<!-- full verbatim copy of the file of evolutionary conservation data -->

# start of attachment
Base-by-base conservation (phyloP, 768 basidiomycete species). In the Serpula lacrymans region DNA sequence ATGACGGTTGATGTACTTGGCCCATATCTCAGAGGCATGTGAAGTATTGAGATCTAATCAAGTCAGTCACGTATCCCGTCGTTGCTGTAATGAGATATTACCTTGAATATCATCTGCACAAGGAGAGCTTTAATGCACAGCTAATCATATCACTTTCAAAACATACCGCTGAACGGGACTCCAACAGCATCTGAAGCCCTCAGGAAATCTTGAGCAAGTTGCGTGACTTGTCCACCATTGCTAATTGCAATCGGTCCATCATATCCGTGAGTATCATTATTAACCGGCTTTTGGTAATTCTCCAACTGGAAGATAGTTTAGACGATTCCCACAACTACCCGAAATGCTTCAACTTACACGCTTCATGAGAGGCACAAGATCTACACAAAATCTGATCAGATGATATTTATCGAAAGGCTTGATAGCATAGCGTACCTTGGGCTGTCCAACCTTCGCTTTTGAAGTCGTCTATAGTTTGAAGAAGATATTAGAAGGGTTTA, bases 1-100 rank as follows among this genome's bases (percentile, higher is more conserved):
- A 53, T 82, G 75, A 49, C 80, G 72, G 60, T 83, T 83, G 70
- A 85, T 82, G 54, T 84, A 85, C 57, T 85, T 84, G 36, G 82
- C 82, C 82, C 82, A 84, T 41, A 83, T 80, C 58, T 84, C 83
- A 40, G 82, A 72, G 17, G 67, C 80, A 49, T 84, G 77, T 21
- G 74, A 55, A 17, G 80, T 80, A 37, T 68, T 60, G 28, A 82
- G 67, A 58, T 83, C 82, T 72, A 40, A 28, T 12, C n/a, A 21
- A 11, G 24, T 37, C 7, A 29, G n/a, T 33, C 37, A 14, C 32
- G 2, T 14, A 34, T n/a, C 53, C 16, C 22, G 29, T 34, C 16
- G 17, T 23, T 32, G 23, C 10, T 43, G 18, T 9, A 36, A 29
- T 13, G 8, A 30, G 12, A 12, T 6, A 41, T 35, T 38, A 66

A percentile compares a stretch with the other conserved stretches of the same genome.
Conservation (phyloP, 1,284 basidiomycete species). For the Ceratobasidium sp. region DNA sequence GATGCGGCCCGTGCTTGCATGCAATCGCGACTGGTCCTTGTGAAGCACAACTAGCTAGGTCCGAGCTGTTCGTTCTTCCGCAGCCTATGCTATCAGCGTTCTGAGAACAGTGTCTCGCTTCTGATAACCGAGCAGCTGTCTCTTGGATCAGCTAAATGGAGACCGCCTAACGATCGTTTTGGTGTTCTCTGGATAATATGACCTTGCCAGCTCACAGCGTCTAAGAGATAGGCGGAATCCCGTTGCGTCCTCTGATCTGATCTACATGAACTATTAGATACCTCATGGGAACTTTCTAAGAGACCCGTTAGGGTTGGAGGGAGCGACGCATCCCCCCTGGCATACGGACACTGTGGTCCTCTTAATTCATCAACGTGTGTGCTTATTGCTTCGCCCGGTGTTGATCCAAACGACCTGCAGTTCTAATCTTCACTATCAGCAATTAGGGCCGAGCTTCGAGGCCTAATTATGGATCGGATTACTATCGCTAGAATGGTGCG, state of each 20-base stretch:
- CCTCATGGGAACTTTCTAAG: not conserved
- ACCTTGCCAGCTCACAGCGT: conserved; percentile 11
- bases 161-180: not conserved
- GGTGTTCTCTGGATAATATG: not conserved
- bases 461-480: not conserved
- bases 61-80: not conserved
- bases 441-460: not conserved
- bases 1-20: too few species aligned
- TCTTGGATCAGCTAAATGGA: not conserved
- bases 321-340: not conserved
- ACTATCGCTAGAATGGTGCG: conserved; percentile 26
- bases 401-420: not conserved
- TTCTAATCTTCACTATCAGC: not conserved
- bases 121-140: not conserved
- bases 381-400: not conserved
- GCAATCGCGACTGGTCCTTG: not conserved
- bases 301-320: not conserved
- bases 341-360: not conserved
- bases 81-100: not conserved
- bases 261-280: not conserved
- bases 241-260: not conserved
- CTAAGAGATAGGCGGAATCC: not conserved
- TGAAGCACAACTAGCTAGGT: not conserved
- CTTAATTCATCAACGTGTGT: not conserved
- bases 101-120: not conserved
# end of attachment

Base-by-base conservation (phyloP, 768 basidiomycete species). In the Serpula lacrymans region DNA sequence ATGACGGTTGATGTACTTGGCCCATATCTCAGAGGCATGTGAAGTATTGAGATCTAATCAAGTCAGTCACGTATCCCGTCGTTGCTGTAATGAGATATTACCTTGAATATCATCTGCACAAGGAGAGCTTTAATGCACAGCTAATCATATCACTTTCAAAACATACCGCTGAACGGGACTCCAACAGCATCTGAAGCCCTCAGGAAATCTTGAGCAAGTTGCGTGACTTGTCCACCATTGCTAATTGCAATCGGTCCATCATATCCGTGAGTATCATTATTAACCGGCTTTTGGTAATTCTCCAACTGGAAGATAGTTTAGACGATTCCCACAACTACCCGAAATGCTTCAACTTACACGCTTCATGAGAGGCACAAGATCTACACAAAATCTGATCAGATGATATTTATCGAAAGGCTTGATAGCATAGCGTACCTTGGGCTGTCCAACCTTCGCTTTTGAAGTCGTCTATAGTTTGAAGAAGATATTAGAAGGGTTTA, bases 1-100 rank as follows among this genome's bases (percentile, higher is more conserved):
- A 53, T 82, G 75, A 49, C 80, G 72, G 60, T 83, T 83, G 70
- A 85, T 82, G 54, T 84, A 85, C 57, T 85, T 84, G 36, G 82
- C 82, C 82, C 82, A 84, T 41, A 83, T 80, C 58, T 84, C 83
- A 40, G 82, A 72, G 17, G 67, C 80, A 49, T 84, G 77, T 21
- G 74, A 55, A 17, G 80, T 80, A 37, T 68, T 60, G 28, A 82
- G 67, A 58, T 83, C 82, T 72, A 40, A 28, T 12, C n/a, A 21
- A 11, G 24, T 37, C 7, A 29, G n/a, T 33, C 37, A 14, C 32
- G 2, T 14, A 34, T n/a, C 53, C 16, C 22, G 29, T 34, C 16
- G 17, T 23, T 32, G 23, C 10, T 43, G 18, T 9, A 36, A 29
- T 13, G 8, A 30, G 12, A 12, T 6, A 41, T 35, T 38, A 66

A percentile compares a stretch with the other conserved stretches of the same genome.
Conservation (phyloP, 1,284 basidiomycete species). For the Ceratobasidium sp. region DNA sequence GATGCGGCCCGTGCTTGCATGCAATCGCGACTGGTCCTTGTGAAGCACAACTAGCTAGGTCCGAGCTGTTCGTTCTTCCGCAGCCTATGCTATCAGCGTTCTGAGAACAGTGTCTCGCTTCTGATAACCGAGCAGCTGTCTCTTGGATCAGCTAAATGGAGACCGCCTAACGATCGTTTTGGTGTTCTCTGGATAATATGACCTTGCCAGCTCACAGCGTCTAAGAGATAGGCGGAATCCCGTTGCGTCCTCTGATCTGATCTACATGAACTATTAGATACCTCATGGGAACTTTCTAAGAGACCCGTTAGGGTTGGAGGGAGCGACGCATCCCCCCTGGCATACGGACACTGTGGTCCTCTTAATTCATCAACGTGTGTGCTTATTGCTTCGCCCGGTGTTGATCCAAACGACCTGCAGTTCTAATCTTCACTATCAGCAATTAGGGCCGAGCTTCGAGGCCTAATTATGGATCGGATTACTATCGCTAGAATGGTGCG, state of each 20-base stretch:
- CCTCATGGGAACTTTCTAAG: not conserved
- ACCTTGCCAGCTCACAGCGT: conserved; percentile 11
- bases 161-180: not conserved
- GGTGTTCTCTGGATAATATG: not conserved
- bases 461-480: not conserved
- bases 61-80: not conserved
- bases 441-460: not conserved
- bases 1-20: too few species aligned
- TCTTGGATCAGCTAAATGGA: not conserved
- bases 321-340: not conserved
- ACTATCGCTAGAATGGTGCG: conserved; percentile 26
- bases 401-420: not conserved
- TTCTAATCTTCACTATCAGC: not conserved
- bases 121-140: not conserved
- bases 381-400: not conserved
- GCAATCGCGACTGGTCCTTG: not conserved
- bases 301-320: not conserved
- bases 341-360: not conserved
- bases 81-100: not conserved
- bases 261-280: not conserved
- bases 241-260: not conserved
- CTAAGAGATAGGCGGAATCC: not conserved
- TGAAGCACAACTAGCTAGGT: not conserved
- CTTAATTCATCAACGTGTGT: not conserved
- bases 101-120: not conserved